Definition of Perishable Products in Marketing

by Neil Kokemuller; Updated September 26, 2017

Perishable products are those that expire or decrease in quality or value over time. Such products impact the way businesses and marketers operate across all four elements of the marketing mix. Distributing, pricing and promoting perishable goods presents distinct challenges compared to goods that endure.

Product Distribution

The distribution process and availability of goods are integral in the marketing mix. Fresh produce serves as a primary example of perishable products in a grocery industry. Companies often have to pay more for climate-controlled transportation or timely delivery of produce. Also, a business must get perishable items from manufacturer or wholesaler to the retailer location as quickly as possible to ensure ample merchandising time before expiration. In some cases, companies distribute perishable items like dairy and meats directly to consumers through door-to-door distribution to avoid having them sit around.

Product Pricing

Product pricing and promotion are essential elements of marketing strategy that go hand-in-hand when building a strategy to market perishable goods. When pricing perishable items, company leaders must plan for expected customer demand. In competitive industries, setting prices too high initially may lead to excess supply as time goes on. Using data analysis and predictive pricing models helps guard against purchasing too much or setting prices too high. These software-based models allow companies to evaluate how much particular items have sold at various price points and times in the past.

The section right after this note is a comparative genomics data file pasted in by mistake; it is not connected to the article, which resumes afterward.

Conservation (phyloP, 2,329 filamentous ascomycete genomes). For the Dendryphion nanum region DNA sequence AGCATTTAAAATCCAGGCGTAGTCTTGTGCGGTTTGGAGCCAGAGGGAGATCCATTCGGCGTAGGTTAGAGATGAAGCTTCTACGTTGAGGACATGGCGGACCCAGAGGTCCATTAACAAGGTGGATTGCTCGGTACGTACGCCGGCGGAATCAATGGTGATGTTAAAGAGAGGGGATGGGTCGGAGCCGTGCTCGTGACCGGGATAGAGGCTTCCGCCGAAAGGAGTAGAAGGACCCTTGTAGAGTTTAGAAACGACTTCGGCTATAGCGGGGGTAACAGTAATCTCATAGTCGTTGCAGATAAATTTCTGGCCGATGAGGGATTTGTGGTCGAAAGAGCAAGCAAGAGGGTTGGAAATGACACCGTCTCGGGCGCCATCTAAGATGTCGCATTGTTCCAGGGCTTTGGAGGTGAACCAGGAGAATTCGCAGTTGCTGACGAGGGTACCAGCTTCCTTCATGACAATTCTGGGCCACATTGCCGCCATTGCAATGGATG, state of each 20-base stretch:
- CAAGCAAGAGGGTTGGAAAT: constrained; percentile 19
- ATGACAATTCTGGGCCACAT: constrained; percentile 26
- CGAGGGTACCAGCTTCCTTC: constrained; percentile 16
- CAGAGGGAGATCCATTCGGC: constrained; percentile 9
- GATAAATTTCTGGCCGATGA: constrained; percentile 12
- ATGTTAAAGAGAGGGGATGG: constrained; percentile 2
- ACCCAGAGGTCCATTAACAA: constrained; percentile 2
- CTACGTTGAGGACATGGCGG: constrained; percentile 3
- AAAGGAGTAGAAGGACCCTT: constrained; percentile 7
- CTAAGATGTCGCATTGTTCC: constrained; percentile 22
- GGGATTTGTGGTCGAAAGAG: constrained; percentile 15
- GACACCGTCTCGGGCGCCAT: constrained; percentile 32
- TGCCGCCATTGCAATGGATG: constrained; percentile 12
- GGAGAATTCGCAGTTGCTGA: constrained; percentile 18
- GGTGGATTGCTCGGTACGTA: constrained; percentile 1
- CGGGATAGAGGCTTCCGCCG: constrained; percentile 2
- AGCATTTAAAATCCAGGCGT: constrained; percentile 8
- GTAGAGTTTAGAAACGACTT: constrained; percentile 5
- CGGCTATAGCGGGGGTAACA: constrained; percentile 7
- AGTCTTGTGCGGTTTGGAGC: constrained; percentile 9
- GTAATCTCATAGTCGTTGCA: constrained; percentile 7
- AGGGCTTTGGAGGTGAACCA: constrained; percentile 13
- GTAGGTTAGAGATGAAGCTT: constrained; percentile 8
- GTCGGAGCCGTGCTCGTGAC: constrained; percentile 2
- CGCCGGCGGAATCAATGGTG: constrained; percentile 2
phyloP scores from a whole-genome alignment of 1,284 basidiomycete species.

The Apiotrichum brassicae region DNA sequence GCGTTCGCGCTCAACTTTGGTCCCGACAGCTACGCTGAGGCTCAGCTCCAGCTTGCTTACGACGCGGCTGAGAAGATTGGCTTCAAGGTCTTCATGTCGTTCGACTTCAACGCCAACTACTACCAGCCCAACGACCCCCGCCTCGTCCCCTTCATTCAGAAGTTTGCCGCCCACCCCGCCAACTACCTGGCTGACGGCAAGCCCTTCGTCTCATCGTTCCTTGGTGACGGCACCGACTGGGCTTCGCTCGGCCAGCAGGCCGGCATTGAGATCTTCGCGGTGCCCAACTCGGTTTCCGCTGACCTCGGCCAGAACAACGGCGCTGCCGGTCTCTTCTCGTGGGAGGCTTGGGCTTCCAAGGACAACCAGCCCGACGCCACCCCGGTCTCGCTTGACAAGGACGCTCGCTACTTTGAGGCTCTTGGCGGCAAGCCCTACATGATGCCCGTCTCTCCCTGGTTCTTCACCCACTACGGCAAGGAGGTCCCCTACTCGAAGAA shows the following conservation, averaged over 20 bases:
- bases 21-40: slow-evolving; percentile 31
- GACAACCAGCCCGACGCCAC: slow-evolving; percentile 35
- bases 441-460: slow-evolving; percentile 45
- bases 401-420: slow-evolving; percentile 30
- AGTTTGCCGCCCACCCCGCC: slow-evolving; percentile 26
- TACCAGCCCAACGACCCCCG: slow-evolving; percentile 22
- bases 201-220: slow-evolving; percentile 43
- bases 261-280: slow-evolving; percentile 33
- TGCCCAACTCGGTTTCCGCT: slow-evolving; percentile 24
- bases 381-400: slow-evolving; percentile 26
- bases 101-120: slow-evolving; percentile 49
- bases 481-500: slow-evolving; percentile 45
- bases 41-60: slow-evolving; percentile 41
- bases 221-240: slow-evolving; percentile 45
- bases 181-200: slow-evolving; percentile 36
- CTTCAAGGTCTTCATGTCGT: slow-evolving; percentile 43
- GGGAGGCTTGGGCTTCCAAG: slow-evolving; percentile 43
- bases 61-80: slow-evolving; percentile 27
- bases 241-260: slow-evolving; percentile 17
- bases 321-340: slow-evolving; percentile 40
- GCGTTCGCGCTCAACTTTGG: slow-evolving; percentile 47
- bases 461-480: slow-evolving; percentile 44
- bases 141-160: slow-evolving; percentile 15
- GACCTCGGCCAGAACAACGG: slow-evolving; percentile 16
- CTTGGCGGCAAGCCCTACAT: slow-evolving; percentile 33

Advertising and Promotional Discounts

Effective advertising and in-store merchandising displays are important to drive demand that leads to sell-through on perishable items. Moving aging items to the front-end of a store helps call attention to them, for example. When a business doesn't sell-through perishable items quickly, it must discount them to guard against spoilage. Waste or spoilage is a huge burden on retailer profit. Even selling items at steep markdowns to generate cash is better than throwing out hundreds or thousands of dollars worth of expired or rotted merchandise.


  • An alternative to steep discounts is donating perishable items to nonprofits prior to expiration. This strategy allows a business to claim a charitable expense when filing taxes, and it helps build a favorable image in the community.

About the Author

Neil Kokemuller has been an active business, finance and education writer and content media website developer since 2007. He has been a college marketing professor since 2004. Kokemuller has additional professional experience in marketing, retail and small business. He holds a Master of Business Administration from Iowa State University.

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